China's central bank has sought to maintain ample liquidity in the financial markets by announcing targeted reserve requirement ratio cuts for eligible banks starting March 16. Tax and banking regulators are enhancing coordination to boost credit support for small and micro businesses.
About 98.7 percent of China's manufacturing enterprises have reportedly resumed work, and the purchasing managers' index for China's manufacturing sector rose to 52 in March from 35.7 in February.
Takashi Kodama, head of the economic research department at the Daiwa Institute of Research Group, said progress in China's economic recovery is noteworthy.
If private consumption in China, which is less affected by the deterioration of the global economy, can recover quickly, it would give hope to other countries and provide a much-needed boost to global financial markets, he said.
In parallel, China has taken steps to stabilize foreign trade and investment, injecting confidence once again into globalization. The country will establish new pilot zones for cross-border e-commerce and host an online Canton Fair.
China continues to believe in globalization despite mounting skepticism from the West.
"China has not lost faith" in globalization and international trade, Kishore Mahbubani, fellow at the Asia Research Institute of National University of Singapore, told Foreign Policy magazine. "The COVID-19 pandemic will not fundamentally alter global economic directions."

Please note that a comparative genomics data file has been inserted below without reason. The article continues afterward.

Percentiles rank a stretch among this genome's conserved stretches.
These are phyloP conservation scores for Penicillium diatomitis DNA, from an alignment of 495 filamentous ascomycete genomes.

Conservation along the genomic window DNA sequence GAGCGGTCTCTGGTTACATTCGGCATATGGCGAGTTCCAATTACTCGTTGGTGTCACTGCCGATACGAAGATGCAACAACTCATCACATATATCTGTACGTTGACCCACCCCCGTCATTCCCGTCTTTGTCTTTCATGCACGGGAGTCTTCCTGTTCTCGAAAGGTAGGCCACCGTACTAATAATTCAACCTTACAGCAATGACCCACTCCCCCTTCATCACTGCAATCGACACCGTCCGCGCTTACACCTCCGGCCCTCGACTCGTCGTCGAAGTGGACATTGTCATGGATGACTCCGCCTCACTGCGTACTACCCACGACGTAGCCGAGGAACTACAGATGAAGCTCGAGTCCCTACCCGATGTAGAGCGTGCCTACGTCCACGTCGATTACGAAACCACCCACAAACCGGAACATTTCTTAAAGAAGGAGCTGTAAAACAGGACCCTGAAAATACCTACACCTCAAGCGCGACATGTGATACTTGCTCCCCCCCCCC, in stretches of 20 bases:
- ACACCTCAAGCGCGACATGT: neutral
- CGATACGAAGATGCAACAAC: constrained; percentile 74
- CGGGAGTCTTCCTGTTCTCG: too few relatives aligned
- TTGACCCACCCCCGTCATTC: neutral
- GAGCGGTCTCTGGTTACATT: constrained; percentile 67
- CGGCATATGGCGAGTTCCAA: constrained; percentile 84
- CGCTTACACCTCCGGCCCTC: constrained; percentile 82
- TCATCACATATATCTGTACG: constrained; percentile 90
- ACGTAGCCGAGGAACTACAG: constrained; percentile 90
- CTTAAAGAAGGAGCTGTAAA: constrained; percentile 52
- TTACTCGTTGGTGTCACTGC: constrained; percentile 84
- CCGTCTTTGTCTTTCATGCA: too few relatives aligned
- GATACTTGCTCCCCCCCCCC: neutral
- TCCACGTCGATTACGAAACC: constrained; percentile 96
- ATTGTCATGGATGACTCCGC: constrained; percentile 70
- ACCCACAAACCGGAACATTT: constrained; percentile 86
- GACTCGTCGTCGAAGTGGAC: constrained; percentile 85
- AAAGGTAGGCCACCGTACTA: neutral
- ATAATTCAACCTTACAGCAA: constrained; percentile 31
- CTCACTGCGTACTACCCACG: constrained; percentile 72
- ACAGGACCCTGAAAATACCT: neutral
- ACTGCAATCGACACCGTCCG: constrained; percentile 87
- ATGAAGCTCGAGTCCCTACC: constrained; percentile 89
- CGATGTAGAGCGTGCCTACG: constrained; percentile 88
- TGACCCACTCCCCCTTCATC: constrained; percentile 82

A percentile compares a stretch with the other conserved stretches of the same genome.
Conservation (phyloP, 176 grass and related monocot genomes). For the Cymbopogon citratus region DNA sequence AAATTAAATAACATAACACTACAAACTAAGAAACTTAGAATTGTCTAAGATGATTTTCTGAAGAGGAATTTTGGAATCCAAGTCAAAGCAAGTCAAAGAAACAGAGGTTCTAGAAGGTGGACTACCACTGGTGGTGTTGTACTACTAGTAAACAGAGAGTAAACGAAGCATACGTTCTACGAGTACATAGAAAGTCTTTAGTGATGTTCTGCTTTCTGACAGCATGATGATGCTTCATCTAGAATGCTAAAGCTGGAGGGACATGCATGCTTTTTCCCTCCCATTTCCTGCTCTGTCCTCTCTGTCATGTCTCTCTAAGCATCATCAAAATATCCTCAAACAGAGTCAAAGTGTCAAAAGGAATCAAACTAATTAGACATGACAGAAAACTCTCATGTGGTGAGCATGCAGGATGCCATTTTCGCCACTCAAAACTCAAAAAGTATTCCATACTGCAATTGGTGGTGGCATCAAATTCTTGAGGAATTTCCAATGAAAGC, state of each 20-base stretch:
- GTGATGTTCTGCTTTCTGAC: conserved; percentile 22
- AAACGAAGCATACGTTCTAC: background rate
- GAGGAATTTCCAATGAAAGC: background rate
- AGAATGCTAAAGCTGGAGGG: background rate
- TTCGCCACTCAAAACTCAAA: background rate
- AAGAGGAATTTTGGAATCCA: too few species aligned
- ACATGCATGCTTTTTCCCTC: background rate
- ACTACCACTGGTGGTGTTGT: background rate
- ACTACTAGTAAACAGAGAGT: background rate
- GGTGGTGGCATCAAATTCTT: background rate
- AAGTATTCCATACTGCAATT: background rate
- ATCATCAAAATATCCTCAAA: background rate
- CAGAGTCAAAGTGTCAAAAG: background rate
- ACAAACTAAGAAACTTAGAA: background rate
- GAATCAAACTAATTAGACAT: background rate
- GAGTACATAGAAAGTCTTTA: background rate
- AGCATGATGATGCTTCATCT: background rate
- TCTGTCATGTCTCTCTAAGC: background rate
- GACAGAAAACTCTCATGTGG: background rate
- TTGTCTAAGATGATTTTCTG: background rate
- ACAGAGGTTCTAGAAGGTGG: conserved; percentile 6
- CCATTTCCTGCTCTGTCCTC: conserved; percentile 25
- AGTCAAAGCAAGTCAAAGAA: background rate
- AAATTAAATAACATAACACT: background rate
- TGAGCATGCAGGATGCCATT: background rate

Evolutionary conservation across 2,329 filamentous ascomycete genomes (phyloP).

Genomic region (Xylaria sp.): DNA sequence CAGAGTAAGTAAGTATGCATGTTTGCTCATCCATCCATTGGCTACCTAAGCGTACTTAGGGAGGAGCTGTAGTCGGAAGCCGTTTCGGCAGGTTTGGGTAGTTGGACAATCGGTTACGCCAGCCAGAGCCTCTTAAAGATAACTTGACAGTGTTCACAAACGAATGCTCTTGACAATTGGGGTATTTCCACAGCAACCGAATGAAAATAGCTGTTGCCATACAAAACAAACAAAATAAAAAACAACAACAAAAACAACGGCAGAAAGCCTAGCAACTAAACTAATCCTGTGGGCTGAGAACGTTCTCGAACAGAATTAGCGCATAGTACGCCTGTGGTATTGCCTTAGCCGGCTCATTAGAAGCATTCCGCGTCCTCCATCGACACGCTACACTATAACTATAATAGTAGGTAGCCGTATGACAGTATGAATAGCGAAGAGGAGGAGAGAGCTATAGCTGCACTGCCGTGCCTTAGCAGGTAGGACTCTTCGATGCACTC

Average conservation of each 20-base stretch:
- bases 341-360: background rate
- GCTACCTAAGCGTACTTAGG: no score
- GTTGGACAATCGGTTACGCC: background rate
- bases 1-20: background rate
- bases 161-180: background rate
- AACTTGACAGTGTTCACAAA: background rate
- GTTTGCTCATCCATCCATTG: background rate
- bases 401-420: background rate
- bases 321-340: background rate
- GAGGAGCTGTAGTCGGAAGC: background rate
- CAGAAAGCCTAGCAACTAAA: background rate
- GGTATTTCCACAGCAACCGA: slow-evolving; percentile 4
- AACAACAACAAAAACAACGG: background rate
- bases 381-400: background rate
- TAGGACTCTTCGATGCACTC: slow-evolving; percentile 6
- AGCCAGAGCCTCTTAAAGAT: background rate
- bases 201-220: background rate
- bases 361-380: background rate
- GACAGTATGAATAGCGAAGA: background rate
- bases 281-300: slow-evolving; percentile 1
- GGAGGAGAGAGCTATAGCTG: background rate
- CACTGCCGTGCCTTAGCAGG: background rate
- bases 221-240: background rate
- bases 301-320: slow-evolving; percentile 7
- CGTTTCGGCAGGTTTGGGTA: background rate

"Our human family is stressed and the social fabric is being torn; people are suffering, sick and scared," said United Nations Secretary-General Antonio Guterres, adding the pandemic is "a human crisis that calls for solidarity."
A virus is blind to borders and races; pulling together is the only way out. Based on that conviction, China has walked the talk by bolstering global health cooperation to combat the pandemic and jointly build a community of common health for mankind.
Since the outbreak, China has wasted no time in releasing information about the virus, including its genetic sequence, primers and probes.
When meeting with Tedros in Beijing in January, Xi said China attaches great importance to the cooperation with the WHO, and is ready to work with the organization as well as the international community to safeguard regional and global public health security.
Apart from inviting Chinese and foreign experts to join a WHO joint mission to investigate the epidemic in the country, China has also donated 20 million dollars to the WHO to support international cooperation against the disease.
"China's good cooperation with the World Health Organization has enabled various national authorities to prepare, as best as possible, for the difficulties brought by the wave of contamination," former French prime minister Jean-Pierre Raffarin told Xinhua.
Reciprocating the kindness of others during its toughest period combatting the disease, China has extended a helping hand to over 120 countries and some international organizations, offering them surgical and N95 masks, personal protective equipment, and test kits, among others.
Having accumulated experience and knowledge first-hand against COVID-19, Chinese health professionals are sharing useful information via video conferences with their foreign colleagues, including those from Italy, Spain, Britain, Pakistan, Brazil and the United States.
Calling China "a more reliable partner," Dino Patti Djalal, former Indonesian vice foreign minister, told Xinhua that China's timely assistance to other countries deserves their thanks.
By adopting "a strategy of international cooperation," China has assumed its role as a major country in the global anti-virus fight, said Raffarin.